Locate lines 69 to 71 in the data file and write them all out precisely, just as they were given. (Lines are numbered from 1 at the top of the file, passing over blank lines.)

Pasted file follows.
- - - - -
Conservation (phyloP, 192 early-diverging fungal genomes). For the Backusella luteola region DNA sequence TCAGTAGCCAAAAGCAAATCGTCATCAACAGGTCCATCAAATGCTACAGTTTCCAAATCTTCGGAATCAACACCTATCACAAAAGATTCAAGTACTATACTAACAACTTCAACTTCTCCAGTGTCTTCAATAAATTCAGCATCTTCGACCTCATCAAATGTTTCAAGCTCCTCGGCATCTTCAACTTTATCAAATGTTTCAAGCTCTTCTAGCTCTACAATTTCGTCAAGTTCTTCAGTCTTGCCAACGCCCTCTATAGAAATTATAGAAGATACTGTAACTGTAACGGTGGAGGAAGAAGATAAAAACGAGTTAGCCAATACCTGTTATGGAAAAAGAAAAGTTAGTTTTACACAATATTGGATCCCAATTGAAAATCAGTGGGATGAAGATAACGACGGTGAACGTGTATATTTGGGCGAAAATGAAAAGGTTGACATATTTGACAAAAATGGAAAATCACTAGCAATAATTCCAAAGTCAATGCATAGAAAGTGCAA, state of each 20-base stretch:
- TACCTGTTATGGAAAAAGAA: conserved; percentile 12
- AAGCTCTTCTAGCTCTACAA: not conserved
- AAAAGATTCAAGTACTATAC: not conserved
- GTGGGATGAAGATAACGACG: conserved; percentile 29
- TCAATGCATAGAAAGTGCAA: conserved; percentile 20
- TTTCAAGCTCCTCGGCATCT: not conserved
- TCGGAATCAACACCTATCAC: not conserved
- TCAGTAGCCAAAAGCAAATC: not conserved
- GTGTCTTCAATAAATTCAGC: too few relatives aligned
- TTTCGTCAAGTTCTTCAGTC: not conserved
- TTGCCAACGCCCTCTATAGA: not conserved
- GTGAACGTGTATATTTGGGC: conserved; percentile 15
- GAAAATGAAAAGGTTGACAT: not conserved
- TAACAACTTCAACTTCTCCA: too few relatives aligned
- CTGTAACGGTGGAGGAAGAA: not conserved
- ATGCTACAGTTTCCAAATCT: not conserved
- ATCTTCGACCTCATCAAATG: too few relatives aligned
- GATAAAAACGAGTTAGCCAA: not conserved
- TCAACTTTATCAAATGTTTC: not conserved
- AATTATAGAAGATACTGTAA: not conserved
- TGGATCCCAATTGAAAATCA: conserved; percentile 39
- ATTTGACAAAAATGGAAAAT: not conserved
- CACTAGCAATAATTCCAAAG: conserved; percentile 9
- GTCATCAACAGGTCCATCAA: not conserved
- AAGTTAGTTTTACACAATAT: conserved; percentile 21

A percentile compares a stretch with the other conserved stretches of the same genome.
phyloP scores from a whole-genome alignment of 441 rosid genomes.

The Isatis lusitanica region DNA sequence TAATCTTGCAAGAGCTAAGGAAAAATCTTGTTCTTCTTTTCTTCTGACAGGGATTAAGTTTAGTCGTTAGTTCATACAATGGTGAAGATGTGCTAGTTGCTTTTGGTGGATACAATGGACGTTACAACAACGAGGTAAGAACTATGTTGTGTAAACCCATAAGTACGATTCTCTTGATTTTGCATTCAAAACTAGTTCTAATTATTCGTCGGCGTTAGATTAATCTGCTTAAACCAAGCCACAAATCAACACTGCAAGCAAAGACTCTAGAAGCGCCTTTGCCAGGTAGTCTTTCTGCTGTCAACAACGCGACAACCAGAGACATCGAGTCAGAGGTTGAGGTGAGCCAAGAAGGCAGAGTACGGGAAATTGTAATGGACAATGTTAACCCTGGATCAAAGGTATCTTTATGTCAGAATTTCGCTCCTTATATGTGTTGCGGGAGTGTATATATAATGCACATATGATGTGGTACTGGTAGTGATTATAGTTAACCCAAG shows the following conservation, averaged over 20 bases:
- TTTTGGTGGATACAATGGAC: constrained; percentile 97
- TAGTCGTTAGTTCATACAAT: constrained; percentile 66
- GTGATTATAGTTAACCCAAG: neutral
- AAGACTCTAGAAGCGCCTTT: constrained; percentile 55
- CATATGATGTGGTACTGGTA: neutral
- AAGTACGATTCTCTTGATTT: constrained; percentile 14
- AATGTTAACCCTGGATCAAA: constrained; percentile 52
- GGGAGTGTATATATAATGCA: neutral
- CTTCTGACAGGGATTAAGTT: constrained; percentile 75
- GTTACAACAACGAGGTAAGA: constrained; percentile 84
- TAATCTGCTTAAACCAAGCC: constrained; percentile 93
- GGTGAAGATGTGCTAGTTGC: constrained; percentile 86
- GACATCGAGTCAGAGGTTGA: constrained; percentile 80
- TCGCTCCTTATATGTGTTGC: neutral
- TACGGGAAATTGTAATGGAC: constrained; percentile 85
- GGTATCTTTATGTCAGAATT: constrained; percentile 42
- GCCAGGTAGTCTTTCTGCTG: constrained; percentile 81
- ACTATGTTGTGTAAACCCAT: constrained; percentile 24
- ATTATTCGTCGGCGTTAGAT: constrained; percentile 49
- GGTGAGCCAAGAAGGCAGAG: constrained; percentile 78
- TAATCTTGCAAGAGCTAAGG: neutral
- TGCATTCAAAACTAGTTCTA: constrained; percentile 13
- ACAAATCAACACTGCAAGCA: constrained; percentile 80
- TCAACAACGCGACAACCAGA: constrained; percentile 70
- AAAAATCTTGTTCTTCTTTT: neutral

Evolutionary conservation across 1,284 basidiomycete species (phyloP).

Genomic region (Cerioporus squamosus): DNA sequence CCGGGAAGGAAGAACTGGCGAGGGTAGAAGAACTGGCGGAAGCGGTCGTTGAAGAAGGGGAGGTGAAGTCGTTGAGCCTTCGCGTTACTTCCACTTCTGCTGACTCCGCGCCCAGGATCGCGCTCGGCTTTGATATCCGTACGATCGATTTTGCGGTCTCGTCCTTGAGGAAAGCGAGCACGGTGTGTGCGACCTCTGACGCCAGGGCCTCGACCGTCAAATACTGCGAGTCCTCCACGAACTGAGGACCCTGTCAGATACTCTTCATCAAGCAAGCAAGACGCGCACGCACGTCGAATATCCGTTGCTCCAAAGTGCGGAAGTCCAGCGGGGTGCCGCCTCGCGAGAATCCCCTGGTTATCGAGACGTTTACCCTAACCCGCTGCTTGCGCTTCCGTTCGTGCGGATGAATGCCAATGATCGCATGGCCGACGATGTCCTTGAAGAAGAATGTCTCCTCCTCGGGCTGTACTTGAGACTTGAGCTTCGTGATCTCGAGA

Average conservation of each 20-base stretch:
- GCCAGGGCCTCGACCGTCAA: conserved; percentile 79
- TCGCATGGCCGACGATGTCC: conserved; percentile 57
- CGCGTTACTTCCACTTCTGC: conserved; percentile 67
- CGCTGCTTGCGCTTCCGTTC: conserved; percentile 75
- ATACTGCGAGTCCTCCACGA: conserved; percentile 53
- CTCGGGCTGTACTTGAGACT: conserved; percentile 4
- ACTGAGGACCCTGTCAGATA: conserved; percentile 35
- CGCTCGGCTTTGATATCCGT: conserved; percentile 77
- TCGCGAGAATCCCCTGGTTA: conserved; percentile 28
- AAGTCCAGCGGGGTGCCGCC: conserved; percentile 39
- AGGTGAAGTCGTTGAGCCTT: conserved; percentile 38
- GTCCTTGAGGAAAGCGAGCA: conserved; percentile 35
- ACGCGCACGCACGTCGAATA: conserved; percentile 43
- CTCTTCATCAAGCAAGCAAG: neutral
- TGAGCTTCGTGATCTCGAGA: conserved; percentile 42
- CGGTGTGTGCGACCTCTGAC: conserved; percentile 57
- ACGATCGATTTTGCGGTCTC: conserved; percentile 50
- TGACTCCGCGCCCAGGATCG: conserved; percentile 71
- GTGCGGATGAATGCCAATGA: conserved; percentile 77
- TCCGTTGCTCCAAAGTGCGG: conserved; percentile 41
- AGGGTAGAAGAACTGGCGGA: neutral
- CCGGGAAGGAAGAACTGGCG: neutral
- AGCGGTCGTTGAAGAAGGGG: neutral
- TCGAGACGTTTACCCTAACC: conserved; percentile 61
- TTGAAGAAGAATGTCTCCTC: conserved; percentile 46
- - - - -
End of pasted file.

- GTCCTTGAGGAAAGCGAGCA: conserved; percentile 35
- ACGCGCACGCACGTCGAATA: conserved; percentile 43
- CTCTTCATCAAGCAAGCAAG: neutral